By Jessica Pruitt, Buffalo Exchange Headquarters
Growing up, I followed my dad around like a little duckling. When he ate a peanut butter sandwich, I ate a peanut butter sandwich. When he worked in the garden, I worked in the garden. When he wanted to go the hardware store, I pretended I wanted to go too. If you knew my dad, you’d understand why: as a jazz trumpet player, sailor, winemaker and weekend adventurer, not to mention a Financial Manager and father of two, he is a pretty cool dude.
The funny thing is, when it comes to personality, we couldn’t be more different. Where he is steady, I am constantly changing my mind. Where he is measured, thinking for sometimes five minutes before he speaks, I am impulsive, most often leaping before I look. Where he is calm and logical, I am a ball of emotions. When it comes to personal philosophy, though, we are one and the same. I’ve learned a lot of life lessons from my dad and I owe many of my ethics and values to him.
Life Lessons on the Ski Slope
When I was about five years old, my parents started taking me and my brother skiing. The experience of flying down a mountain on two sticks already had me facing my worst fears, but the thing I hated most about the whole freezing-our-butts-off-for-fun schtick was getting from the car to the slope.
Wearing leaden boots and a marshmallow snow suit while trying to juggle skis and poles that constantly slid apart and stabbed me in the eye, those treks seemed never-ending. I couldn’t believe everyone else made it look so easy. Surely my dad could take my tiny little skis for me? He’d barely even notice them. When I asked him 20 years later why he never did, he answered simply that he wanted to teach me to carry my own weight.
Life Lessons Over Soft Serve
Fast forward to fourth grade. I had a math assignment due the next day and I was in hysterics over not being able to complete it. I didn’t see how I could possibly tackle the questions in just a few hours. Some parents might yell at you to quiet down and do your work, some might do the assignment for you and some might tell you not to worry about turning it in, but my dad? He took me and my tear-stained face down to the local McDonald’s for a business meeting over vanilla soft serve. Somehow, by the time we got home, I was ready to take on the terrifying world of mathematic word problems – all by myself.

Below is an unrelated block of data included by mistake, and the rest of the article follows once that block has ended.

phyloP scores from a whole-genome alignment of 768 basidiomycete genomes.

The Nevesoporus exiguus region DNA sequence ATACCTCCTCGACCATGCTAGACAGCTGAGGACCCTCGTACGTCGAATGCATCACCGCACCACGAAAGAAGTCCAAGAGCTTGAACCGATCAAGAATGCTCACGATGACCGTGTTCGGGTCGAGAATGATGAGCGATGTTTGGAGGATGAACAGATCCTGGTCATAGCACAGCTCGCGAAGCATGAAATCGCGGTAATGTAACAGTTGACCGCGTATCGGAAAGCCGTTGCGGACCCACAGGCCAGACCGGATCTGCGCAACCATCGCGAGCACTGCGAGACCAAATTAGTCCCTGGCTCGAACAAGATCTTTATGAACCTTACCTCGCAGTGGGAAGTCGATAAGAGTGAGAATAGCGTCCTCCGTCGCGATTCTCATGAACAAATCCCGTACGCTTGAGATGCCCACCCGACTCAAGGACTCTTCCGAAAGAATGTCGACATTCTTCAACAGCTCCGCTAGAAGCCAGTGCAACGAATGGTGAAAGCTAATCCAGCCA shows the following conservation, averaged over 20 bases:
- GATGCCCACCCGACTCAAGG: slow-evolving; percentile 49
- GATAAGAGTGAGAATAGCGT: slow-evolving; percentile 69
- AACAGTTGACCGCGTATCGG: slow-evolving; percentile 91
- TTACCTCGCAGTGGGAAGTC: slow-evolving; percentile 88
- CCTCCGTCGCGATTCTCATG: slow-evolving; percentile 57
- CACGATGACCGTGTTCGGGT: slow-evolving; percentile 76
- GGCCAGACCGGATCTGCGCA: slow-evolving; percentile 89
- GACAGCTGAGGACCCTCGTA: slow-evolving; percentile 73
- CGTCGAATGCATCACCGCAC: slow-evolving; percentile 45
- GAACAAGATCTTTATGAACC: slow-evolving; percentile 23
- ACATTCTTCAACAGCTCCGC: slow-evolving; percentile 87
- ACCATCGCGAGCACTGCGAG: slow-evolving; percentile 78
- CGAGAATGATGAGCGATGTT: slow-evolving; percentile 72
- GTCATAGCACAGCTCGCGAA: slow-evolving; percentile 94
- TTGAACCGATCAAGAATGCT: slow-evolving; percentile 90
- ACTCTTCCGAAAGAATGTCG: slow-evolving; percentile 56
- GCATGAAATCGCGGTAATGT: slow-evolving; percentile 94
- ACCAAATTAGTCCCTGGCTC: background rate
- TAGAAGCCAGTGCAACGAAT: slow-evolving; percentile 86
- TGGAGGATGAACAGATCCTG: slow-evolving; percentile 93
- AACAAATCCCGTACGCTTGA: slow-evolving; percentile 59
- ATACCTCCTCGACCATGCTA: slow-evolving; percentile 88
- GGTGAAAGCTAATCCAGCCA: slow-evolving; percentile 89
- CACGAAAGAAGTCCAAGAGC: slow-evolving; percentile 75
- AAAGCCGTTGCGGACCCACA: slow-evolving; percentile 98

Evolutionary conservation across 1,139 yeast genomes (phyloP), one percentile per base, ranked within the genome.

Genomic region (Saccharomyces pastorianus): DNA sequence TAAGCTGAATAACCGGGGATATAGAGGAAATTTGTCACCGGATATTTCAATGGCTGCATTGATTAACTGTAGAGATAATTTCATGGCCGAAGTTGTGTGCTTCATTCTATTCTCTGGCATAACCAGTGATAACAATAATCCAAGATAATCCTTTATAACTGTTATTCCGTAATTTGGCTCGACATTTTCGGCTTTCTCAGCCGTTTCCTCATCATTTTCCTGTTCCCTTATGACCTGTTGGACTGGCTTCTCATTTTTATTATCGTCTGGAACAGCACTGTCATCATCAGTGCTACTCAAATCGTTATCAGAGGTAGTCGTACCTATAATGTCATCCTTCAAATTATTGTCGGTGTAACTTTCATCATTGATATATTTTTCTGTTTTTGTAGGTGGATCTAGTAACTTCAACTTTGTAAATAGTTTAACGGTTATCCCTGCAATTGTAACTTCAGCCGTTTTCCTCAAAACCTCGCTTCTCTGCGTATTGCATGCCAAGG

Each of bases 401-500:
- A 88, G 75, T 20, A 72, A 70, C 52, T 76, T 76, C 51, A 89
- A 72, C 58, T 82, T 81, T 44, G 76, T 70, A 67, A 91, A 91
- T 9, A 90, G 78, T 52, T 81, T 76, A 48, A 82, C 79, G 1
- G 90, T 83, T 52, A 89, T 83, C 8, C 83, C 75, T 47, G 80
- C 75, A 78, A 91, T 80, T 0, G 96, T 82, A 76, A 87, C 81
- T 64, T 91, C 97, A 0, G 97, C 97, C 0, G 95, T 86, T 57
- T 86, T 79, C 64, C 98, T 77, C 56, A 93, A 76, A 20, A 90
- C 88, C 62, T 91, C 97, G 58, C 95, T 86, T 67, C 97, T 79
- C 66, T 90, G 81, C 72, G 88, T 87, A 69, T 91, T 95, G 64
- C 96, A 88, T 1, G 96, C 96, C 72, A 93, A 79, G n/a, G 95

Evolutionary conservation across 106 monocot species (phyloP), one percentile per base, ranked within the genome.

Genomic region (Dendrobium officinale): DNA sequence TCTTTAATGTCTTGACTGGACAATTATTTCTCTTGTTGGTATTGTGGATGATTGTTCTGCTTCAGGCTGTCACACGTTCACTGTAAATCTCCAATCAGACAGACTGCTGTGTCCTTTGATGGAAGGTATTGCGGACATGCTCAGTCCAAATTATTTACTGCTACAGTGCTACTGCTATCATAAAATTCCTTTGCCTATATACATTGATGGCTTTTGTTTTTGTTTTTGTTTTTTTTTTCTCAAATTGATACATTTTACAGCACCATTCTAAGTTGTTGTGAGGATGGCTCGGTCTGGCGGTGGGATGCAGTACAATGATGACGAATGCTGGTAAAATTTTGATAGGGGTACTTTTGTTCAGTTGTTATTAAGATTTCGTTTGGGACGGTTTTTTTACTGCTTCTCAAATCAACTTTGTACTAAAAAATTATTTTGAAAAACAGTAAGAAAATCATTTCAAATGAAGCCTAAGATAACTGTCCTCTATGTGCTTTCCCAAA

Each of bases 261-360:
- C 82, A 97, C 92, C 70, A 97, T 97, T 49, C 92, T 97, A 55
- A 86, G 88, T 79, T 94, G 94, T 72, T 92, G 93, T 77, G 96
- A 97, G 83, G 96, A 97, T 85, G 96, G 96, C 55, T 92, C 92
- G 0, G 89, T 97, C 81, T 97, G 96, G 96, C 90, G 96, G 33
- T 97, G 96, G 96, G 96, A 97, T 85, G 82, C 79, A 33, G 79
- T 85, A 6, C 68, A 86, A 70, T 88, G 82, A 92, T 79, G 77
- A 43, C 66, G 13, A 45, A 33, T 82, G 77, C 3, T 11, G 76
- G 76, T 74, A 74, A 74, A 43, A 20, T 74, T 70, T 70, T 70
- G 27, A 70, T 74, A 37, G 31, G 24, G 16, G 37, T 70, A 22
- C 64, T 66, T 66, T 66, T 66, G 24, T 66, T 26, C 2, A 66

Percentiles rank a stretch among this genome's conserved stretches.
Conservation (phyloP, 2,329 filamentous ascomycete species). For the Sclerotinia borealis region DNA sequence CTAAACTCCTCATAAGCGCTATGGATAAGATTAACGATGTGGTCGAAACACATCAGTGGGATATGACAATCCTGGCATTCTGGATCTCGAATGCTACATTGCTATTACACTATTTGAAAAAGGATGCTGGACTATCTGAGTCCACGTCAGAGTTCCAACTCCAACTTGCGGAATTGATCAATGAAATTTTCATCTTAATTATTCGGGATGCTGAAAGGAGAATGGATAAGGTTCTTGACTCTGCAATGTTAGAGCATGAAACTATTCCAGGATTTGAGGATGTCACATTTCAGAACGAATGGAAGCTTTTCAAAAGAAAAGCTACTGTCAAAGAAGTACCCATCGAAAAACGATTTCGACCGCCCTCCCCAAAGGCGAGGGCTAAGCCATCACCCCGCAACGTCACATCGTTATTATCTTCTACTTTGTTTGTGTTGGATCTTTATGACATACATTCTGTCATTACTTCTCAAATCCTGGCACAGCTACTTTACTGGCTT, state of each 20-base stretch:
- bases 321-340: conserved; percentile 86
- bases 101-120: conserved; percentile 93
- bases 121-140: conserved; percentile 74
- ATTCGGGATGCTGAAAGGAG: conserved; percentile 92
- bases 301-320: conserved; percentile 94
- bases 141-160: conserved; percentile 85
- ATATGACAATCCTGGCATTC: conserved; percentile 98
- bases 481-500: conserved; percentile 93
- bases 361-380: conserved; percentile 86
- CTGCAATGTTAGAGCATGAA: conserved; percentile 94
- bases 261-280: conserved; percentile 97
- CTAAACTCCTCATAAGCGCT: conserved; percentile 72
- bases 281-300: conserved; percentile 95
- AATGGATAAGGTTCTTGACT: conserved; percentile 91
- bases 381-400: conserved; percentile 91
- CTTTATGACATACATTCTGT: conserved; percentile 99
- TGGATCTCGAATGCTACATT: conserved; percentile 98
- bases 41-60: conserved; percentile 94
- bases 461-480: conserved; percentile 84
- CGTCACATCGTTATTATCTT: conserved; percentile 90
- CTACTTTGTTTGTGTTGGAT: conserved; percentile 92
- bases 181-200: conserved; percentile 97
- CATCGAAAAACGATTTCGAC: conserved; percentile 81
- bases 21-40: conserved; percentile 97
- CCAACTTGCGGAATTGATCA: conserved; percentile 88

Pick Yourself Up and Try Again
There’s no question about it – I get my attitude of self-sufficiency, my work ethic and my stick-to-itiveness from my dad. When we went on hikes growing up, I was proud to be his “little trooper”, walking one step behind him no matter how steep the slope or how tired my little legs. He taught me to pick myself up when I fell over, to keep going when the going gets tough and to face every challenge with open arms.
I trust my dad’s advice without question and I always know he’ll be there to rescue me, but more importantly, he taught me to rescue myself first. My dad is my hero, but thanks to him, I’m also my own hero. And though it’s been 20 plus years since we sat at the kitchen table together eating lunch on a Saturday, I still make a peanut butter sandwich almost every day and think of my dad, probably doing the same thing over a thousand miles away.
Jessica Pruitt is a writer, fashion enthusiast and long-time Buffalo. She worked in the Portland, Oregon store as a Buyer and Associate Manager for over four years before moving to Tucson to pursue her dream job in the Buffalo Exchange Marketing Department. In her free time, she enjoys singing as loudly and as frequently as possible, kickboxing and going on outdoor adventures.